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Navy tightens screening, worker placed on leave after Norfolk shooting

Linehandlers standby as the guided-missile destroyer USS Mahan prepares to moor at Naval Station Norfolk on June 8, 2011, following a seven-month deployment.

A civilian police officer has been placed on leave and the Navy is boosting security measures at bases from Virginia to Maine after last week's shooting aboard the destroyer Mahan.

The guard who allowed the shooter onto Norfolk Naval Station was a federal police officer, not a sailor or a contractor, officials said Monday.

Everyone entering a base in the service's mid-Atlantic region using a transportation worker credential - the kind Jeffrey Savage showed before he shot and killed a sailor - now must be checked against a federal crime database.

Until last week, those checks weren't mandatory. Navy policy permitted truck drivers to enter with the credential and proof of their business on the base.

It isn't clear why Savage was allowed in. The 35-year-old convicted felon had no legitimate reason to be at Norfolk Naval Station on March 24, according to authorities.

Driving a tractor-trailer cab, he used a Transportation Worker Identification Credential, or TWIC card, to get past a main gate and a checkpoint at Pier 1, where the Mahan is moored. About 11:20 p.m., Savage boarded the ship. After a female sailor standing guard stopped him on the deck, he managed to take her gun. He used it to shoot and kill 24-year-old Petty Officer 2nd Class Mark Mayo, a Navy guard who was patrolling the pier and rushed to intervene.

The new security measures, which the Navy said started Thursday, call for the names of all TWIC card users to be checked against a federal database, the National Crime Information Center. Base guards are turning away anyone with an outstanding warrant, a felony conviction in the past 10 years or a violent misdemeanor in the past five. Habitual offenders, sex offenders and people with drug or larceny convictions also aren't being allowed in, officials said.

Criteria to obtain a TWIC card are less strict.

Already, drivers are lamenting longer waits to get on base.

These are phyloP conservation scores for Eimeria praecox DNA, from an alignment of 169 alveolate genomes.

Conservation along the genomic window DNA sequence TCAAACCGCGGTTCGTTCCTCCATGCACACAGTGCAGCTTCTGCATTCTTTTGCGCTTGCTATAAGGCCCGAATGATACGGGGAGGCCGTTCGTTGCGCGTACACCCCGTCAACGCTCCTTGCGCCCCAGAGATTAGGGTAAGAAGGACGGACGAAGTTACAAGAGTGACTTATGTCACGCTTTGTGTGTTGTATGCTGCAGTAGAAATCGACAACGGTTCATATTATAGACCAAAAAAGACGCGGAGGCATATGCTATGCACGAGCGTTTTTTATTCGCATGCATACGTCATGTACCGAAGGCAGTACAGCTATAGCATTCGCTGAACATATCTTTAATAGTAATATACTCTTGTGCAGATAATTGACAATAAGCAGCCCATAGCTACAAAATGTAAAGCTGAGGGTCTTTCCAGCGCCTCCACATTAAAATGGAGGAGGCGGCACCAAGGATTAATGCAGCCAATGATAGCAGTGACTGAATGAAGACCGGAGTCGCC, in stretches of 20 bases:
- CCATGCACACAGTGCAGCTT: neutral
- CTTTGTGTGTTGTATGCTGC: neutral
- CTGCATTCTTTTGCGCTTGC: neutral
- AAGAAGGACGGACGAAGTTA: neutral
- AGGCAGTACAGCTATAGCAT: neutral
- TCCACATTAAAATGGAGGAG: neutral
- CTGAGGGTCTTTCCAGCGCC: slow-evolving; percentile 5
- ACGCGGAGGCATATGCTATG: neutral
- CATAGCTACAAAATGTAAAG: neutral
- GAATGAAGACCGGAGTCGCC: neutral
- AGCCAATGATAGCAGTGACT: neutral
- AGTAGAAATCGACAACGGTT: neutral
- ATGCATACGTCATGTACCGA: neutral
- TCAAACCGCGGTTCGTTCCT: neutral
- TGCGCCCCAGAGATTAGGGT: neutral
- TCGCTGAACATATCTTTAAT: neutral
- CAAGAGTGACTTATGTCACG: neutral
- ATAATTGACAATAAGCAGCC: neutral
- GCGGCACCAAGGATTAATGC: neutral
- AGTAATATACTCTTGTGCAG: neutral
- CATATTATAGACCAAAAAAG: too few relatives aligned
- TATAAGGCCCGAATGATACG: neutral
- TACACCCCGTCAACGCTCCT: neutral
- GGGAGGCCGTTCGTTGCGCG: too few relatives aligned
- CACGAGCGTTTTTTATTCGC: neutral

"Some people have been turned away," said Beth Baker, a spokeswoman for the Navy's mid-Atlantic region.

The new measures would have kept out Savage, who served prison time for a drug offense and voluntary manslaughter; he shot and killed a friend during a 2005 argument.

The Navy also has increased random checks, such as vehicle searches, officials said. The changes were ordered by the region's commander, Rear Adm. Dixon Smith.

In addition to an investigation being conducted by the Naval Criminal Investigative Service, the Navy has launched an inquiry that will "explore in detail how (Savage) accessed the base, including whether the gate sentry complied with access control procedures in effect at the time," the service said in a Monday news release.

Officials declined to say whether any Mahan sailors had been disciplined. It was the ship's job to staff the Pier 1 checkpoint.

Officials have not given a motive or said why they believe Savage was on the base - if they know. They've said only that they don't think he planned the attack, and he walked onto the Mahan unarmed.

Savage only recently had become a truck driver; he got his TWIC card earlier this year. The credentials are issued by the Transportation Security Administration and allow unescorted access to secure ports and military installations.

The Department of Homeland Security, which oversees the TSA, has not responded to repeated inquiries about the TWIC program.

Savage's body was transferred from Portsmouth Naval Medical Center to a funeral home Friday. His funeral is today.

The Navy is planning a memorial service for Mayo on April 7 at Norfolk Naval Station.

Pilot writer Bill Sizemore contributed to this report.

 

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